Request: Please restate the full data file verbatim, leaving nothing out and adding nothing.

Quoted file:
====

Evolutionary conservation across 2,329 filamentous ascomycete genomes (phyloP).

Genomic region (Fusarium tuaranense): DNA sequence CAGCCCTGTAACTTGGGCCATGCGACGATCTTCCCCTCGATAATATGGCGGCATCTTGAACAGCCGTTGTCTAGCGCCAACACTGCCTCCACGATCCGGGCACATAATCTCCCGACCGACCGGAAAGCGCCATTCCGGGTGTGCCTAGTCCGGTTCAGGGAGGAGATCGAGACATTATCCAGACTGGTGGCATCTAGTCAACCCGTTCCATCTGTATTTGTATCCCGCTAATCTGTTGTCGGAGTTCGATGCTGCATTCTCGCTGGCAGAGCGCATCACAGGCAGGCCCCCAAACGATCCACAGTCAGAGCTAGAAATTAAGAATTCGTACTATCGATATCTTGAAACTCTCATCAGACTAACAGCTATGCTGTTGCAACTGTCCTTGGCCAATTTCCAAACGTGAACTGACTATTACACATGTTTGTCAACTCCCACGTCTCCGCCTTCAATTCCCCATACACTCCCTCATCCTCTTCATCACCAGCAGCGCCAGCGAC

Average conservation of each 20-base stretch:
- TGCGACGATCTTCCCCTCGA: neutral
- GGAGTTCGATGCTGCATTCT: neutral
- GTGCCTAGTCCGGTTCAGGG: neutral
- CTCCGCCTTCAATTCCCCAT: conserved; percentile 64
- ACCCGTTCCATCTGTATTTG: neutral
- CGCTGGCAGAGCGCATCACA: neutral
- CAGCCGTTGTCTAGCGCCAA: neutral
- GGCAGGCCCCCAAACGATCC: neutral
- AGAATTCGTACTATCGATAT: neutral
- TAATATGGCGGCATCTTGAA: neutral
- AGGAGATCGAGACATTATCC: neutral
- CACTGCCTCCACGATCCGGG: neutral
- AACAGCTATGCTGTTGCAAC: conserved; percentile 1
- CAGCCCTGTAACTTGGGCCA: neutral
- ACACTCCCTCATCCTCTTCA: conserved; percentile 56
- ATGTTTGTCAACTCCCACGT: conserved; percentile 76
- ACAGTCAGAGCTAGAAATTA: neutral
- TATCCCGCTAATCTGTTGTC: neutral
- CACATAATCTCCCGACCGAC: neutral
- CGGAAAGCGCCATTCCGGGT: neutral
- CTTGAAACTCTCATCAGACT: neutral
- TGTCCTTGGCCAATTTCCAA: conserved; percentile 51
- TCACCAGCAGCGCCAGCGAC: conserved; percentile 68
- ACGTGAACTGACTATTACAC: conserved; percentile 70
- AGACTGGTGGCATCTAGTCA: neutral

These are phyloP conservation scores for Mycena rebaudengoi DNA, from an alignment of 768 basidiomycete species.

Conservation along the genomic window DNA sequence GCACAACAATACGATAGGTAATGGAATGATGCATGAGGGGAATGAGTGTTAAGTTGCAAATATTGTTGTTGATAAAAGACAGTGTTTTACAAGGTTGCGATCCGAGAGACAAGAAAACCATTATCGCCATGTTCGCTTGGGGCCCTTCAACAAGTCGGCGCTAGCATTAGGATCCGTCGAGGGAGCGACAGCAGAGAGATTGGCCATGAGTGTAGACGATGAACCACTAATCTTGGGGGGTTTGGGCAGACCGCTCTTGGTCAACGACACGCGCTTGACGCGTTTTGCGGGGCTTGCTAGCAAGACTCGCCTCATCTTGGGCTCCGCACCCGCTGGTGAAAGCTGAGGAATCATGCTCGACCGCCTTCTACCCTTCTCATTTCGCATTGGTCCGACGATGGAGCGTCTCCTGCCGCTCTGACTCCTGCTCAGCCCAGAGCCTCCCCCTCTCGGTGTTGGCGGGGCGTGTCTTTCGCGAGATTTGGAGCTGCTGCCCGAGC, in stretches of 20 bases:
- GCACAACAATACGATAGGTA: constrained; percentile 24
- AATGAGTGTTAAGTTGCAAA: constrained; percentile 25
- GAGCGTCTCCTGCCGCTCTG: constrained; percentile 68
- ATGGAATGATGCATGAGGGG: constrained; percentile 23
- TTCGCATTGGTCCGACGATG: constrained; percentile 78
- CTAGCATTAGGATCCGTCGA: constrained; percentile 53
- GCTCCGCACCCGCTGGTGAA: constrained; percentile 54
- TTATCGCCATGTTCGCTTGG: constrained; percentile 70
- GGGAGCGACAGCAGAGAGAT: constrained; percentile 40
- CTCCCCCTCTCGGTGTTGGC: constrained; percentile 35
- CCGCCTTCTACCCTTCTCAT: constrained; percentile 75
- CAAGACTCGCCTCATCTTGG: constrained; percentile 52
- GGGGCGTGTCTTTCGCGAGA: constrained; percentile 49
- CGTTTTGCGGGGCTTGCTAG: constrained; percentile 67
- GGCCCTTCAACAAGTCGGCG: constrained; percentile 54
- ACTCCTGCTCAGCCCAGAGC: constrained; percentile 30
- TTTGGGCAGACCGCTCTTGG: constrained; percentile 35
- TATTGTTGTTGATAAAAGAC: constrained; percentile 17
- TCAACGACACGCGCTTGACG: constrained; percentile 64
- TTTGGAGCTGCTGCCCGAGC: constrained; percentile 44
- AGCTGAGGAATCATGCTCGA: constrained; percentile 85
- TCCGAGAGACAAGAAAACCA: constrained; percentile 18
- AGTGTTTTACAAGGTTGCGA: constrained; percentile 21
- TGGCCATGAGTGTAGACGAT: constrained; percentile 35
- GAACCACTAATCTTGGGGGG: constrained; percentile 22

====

Evolutionary conservation across 2,329 filamentous ascomycete genomes (phyloP).

Genomic region (Fusarium tuaranense): DNA sequence CAGCCCTGTAACTTGGGCCATGCGACGATCTTCCCCTCGATAATATGGCGGCATCTTGAACAGCCGTTGTCTAGCGCCAACACTGCCTCCACGATCCGGGCACATAATCTCCCGACCGACCGGAAAGCGCCATTCCGGGTGTGCCTAGTCCGGTTCAGGGAGGAGATCGAGACATTATCCAGACTGGTGGCATCTAGTCAACCCGTTCCATCTGTATTTGTATCCCGCTAATCTGTTGTCGGAGTTCGATGCTGCATTCTCGCTGGCAGAGCGCATCACAGGCAGGCCCCCAAACGATCCACAGTCAGAGCTAGAAATTAAGAATTCGTACTATCGATATCTTGAAACTCTCATCAGACTAACAGCTATGCTGTTGCAACTGTCCTTGGCCAATTTCCAAACGTGAACTGACTATTACACATGTTTGTCAACTCCCACGTCTCCGCCTTCAATTCCCCATACACTCCCTCATCCTCTTCATCACCAGCAGCGCCAGCGAC

Average conservation of each 20-base stretch:
- TGCGACGATCTTCCCCTCGA: neutral
- GGAGTTCGATGCTGCATTCT: neutral
- GTGCCTAGTCCGGTTCAGGG: neutral
- CTCCGCCTTCAATTCCCCAT: conserved; percentile 64
- ACCCGTTCCATCTGTATTTG: neutral
- CGCTGGCAGAGCGCATCACA: neutral
- CAGCCGTTGTCTAGCGCCAA: neutral
- GGCAGGCCCCCAAACGATCC: neutral
- AGAATTCGTACTATCGATAT: neutral
- TAATATGGCGGCATCTTGAA: neutral
- AGGAGATCGAGACATTATCC: neutral
- CACTGCCTCCACGATCCGGG: neutral
- AACAGCTATGCTGTTGCAAC: conserved; percentile 1
- CAGCCCTGTAACTTGGGCCA: neutral
- ACACTCCCTCATCCTCTTCA: conserved; percentile 56
- ATGTTTGTCAACTCCCACGT: conserved; percentile 76
- ACAGTCAGAGCTAGAAATTA: neutral
- TATCCCGCTAATCTGTTGTC: neutral
- CACATAATCTCCCGACCGAC: neutral
- CGGAAAGCGCCATTCCGGGT: neutral
- CTTGAAACTCTCATCAGACT: neutral
- TGTCCTTGGCCAATTTCCAA: conserved; percentile 51
- TCACCAGCAGCGCCAGCGAC: conserved; percentile 68
- ACGTGAACTGACTATTACAC: conserved; percentile 70
- AGACTGGTGGCATCTAGTCA: neutral

These are phyloP conservation scores for Mycena rebaudengoi DNA, from an alignment of 768 basidiomycete species.

Conservation along the genomic window DNA sequence GCACAACAATACGATAGGTAATGGAATGATGCATGAGGGGAATGAGTGTTAAGTTGCAAATATTGTTGTTGATAAAAGACAGTGTTTTACAAGGTTGCGATCCGAGAGACAAGAAAACCATTATCGCCATGTTCGCTTGGGGCCCTTCAACAAGTCGGCGCTAGCATTAGGATCCGTCGAGGGAGCGACAGCAGAGAGATTGGCCATGAGTGTAGACGATGAACCACTAATCTTGGGGGGTTTGGGCAGACCGCTCTTGGTCAACGACACGCGCTTGACGCGTTTTGCGGGGCTTGCTAGCAAGACTCGCCTCATCTTGGGCTCCGCACCCGCTGGTGAAAGCTGAGGAATCATGCTCGACCGCCTTCTACCCTTCTCATTTCGCATTGGTCCGACGATGGAGCGTCTCCTGCCGCTCTGACTCCTGCTCAGCCCAGAGCCTCCCCCTCTCGGTGTTGGCGGGGCGTGTCTTTCGCGAGATTTGGAGCTGCTGCCCGAGC, in stretches of 20 bases:
- GCACAACAATACGATAGGTA: constrained; percentile 24
- AATGAGTGTTAAGTTGCAAA: constrained; percentile 25
- GAGCGTCTCCTGCCGCTCTG: constrained; percentile 68
- ATGGAATGATGCATGAGGGG: constrained; percentile 23
- TTCGCATTGGTCCGACGATG: constrained; percentile 78
- CTAGCATTAGGATCCGTCGA: constrained; percentile 53
- GCTCCGCACCCGCTGGTGAA: constrained; percentile 54
- TTATCGCCATGTTCGCTTGG: constrained; percentile 70
- GGGAGCGACAGCAGAGAGAT: constrained; percentile 40
- CTCCCCCTCTCGGTGTTGGC: constrained; percentile 35
- CCGCCTTCTACCCTTCTCAT: constrained; percentile 75
- CAAGACTCGCCTCATCTTGG: constrained; percentile 52
- GGGGCGTGTCTTTCGCGAGA: constrained; percentile 49
- CGTTTTGCGGGGCTTGCTAG: constrained; percentile 67
- GGCCCTTCAACAAGTCGGCG: constrained; percentile 54
- ACTCCTGCTCAGCCCAGAGC: constrained; percentile 30
- TTTGGGCAGACCGCTCTTGG: constrained; percentile 35
- TATTGTTGTTGATAAAAGAC: constrained; percentile 17
- TCAACGACACGCGCTTGACG: constrained; percentile 64
- TTTGGAGCTGCTGCCCGAGC: constrained; percentile 44
- AGCTGAGGAATCATGCTCGA: constrained; percentile 85
- TCCGAGAGACAAGAAAACCA: constrained; percentile 18
- AGTGTTTTACAAGGTTGCGA: constrained; percentile 21
- TGGCCATGAGTGTAGACGAT: constrained; percentile 35
- GAACCACTAATCTTGGGGGG: constrained; percentile 22